Sarazen was a regular player on the Tarpon Springs links in the 1930s, including the year he won the Augusta National Invitational Tournament (Masters) in 1935. In that tournament, Sarazen hit "the shot heard round the world" making a double-eagle from 235 yards on the par-five 15th during the final round. Sarazen would go on to win a playoff with Craig Wood. 

According to a Tampa Tribune article, Sarazen used the Tarpon Springs golf course to prepare for the 1936 Masters tournament. The newspaper article stated that Sarazen was working out at Tarpon Springs daily in preparation for the approaching Augusta national tournament. Sarazen would finish the tournament one under par to give him in 3rd place.

Gene Sarazen Playing at Tarpon Springs

Gene Sarazen Playing a Practice Round at Tarpon Springs Golf Course

Gene Sarazen at the 1935 Augusta National Invitational Tournament (Masters)

Gene Sarazen Practing at Tarpon Springs in Preparation for Augusta National Tournament

Gene Sarazen Regular Player at Tarpon Springs Golf Course

Inside the Leather

Historic Sponge Docks - The Gulf waters north of Tampa Bay comprise one of the few areas of the world where the species of natural sponges suitable for commercial use are found. Sponge beds were discovered off the mouth of the Anclote River by turtle fishermen from Key West in the late 1800s. Spongers came to the area to work the beds, and some relocated to Tarpon Springs. The natural sponge industry in Tarpon Springs dates from about 1890 when John K. Cheyney launched his first sponge-fishing boat. By 1900 the city was considered the largest sponge port in the United States. Sponges were retrieved by hooking until the technique of diving for sponges was introduced in 1905 by John Cocoris, a recent immigrant from Greece, where the practice of sponge diving was common. Within a few years, many Greeks had arrived in the area to work in the sponging industry.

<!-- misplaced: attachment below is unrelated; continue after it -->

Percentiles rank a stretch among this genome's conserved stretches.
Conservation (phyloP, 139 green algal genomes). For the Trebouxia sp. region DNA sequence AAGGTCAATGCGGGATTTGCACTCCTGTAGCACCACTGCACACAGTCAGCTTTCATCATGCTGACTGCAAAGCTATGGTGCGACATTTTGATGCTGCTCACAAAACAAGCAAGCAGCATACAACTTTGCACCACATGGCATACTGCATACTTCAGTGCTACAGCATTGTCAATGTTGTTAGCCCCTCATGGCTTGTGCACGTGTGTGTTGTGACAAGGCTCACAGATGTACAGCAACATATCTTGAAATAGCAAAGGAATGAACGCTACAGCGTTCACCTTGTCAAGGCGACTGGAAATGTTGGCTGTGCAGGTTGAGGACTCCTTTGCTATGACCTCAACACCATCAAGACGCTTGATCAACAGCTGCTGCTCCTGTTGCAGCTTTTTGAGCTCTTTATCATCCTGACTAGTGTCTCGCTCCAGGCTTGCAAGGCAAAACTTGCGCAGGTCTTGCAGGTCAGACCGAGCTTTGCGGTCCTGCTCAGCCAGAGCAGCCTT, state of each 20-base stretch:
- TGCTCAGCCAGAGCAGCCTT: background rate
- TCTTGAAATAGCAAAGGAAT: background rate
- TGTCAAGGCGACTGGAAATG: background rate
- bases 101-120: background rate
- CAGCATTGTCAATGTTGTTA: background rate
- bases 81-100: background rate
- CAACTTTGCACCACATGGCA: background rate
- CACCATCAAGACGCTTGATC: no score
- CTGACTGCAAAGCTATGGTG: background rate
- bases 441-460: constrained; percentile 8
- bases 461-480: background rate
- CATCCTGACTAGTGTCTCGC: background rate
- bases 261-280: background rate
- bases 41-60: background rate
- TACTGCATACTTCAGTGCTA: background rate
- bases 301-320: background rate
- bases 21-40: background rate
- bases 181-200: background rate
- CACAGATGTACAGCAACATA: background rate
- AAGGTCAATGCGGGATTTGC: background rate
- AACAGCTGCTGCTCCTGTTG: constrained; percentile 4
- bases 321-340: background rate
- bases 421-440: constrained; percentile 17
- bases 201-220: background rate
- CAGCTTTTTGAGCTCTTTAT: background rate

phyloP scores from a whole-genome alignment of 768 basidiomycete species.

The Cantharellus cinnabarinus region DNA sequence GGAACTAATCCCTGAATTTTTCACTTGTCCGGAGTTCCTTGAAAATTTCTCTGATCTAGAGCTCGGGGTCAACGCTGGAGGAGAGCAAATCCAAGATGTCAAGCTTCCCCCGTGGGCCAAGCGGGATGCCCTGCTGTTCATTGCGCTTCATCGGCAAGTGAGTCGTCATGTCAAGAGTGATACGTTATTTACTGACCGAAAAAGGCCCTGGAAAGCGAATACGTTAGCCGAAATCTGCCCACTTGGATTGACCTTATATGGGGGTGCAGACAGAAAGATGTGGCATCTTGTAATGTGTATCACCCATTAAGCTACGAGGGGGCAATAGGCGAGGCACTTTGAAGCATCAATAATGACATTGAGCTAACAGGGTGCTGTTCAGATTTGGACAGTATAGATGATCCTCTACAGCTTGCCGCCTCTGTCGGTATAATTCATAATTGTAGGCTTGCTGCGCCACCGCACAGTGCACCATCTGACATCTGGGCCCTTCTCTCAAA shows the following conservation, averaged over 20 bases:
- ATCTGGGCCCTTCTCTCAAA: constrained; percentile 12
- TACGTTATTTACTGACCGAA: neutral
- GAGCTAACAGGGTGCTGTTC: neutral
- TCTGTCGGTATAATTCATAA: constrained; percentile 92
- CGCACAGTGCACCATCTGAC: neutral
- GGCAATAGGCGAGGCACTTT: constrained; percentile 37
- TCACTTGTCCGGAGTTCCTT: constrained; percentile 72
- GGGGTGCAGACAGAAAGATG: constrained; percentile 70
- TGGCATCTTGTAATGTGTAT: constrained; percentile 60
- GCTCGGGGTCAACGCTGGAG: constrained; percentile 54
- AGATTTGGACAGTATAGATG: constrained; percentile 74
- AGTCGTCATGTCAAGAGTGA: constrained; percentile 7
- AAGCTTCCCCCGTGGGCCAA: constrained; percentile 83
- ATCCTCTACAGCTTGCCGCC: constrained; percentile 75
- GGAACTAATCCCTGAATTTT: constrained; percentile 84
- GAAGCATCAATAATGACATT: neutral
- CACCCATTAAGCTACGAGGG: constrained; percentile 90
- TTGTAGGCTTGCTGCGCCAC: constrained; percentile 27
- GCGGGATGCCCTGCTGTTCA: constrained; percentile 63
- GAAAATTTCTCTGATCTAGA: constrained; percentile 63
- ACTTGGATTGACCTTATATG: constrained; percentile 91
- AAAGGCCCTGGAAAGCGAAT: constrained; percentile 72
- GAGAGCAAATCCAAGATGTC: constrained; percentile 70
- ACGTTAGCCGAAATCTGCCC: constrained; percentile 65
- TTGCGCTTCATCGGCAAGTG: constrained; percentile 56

In the summer of 2014, the Tarpon Springs Greektown Historic District was listed as a Traditional Cultural Property in the National Park Service’s National Register of Historic Places. The Tarpon Springs designation is Florida’s first recognized Traditional Cultural Property, and the first of its kind as a listed ethnic-based community in the United States.

Tourism has replaced sponging as Tarpon Springs’ major economic activity.  Thousands of visitors each year come to the City to enjoy the outdoors, visit the Sponge Docks, see professional divers in action and experience the Greek culture that still permeates the City. Visitors come to walk Dodecanese Boulevard and visit its unique Greek shops, buy sponges and feast at restaurants serving traditional Greek fare and delectable pastries. Visit Sponge Docks for more details. 

Tarpon Springs Sponge Exchange on Dodecanese Blvd in 1921

Sponge Diver Boarding Boat with Harvest of Sponges - 1936

Tarpon Springs Sponge Diver Monument

View of Dodecanese Boulevard in Tarpon Springs

Diving for the Cross during Tarpon Springs' Epiphany Celebration – 1955 [Top] and 2020 [Bottom]

Local Sponges in Shops in Tarpon Springs

Shops and Dancing in the Streets on Dodecanese Boulevard in Tarpon Springs

Visit - Contact

Tarpon Springs Golf Course

1310 South Pinellas Avenue
Tarpon Springs, Florida 34688

1310 South Pinellas Avenue
Tarpon Springs, Florida 34688

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Phone: 727.934.5191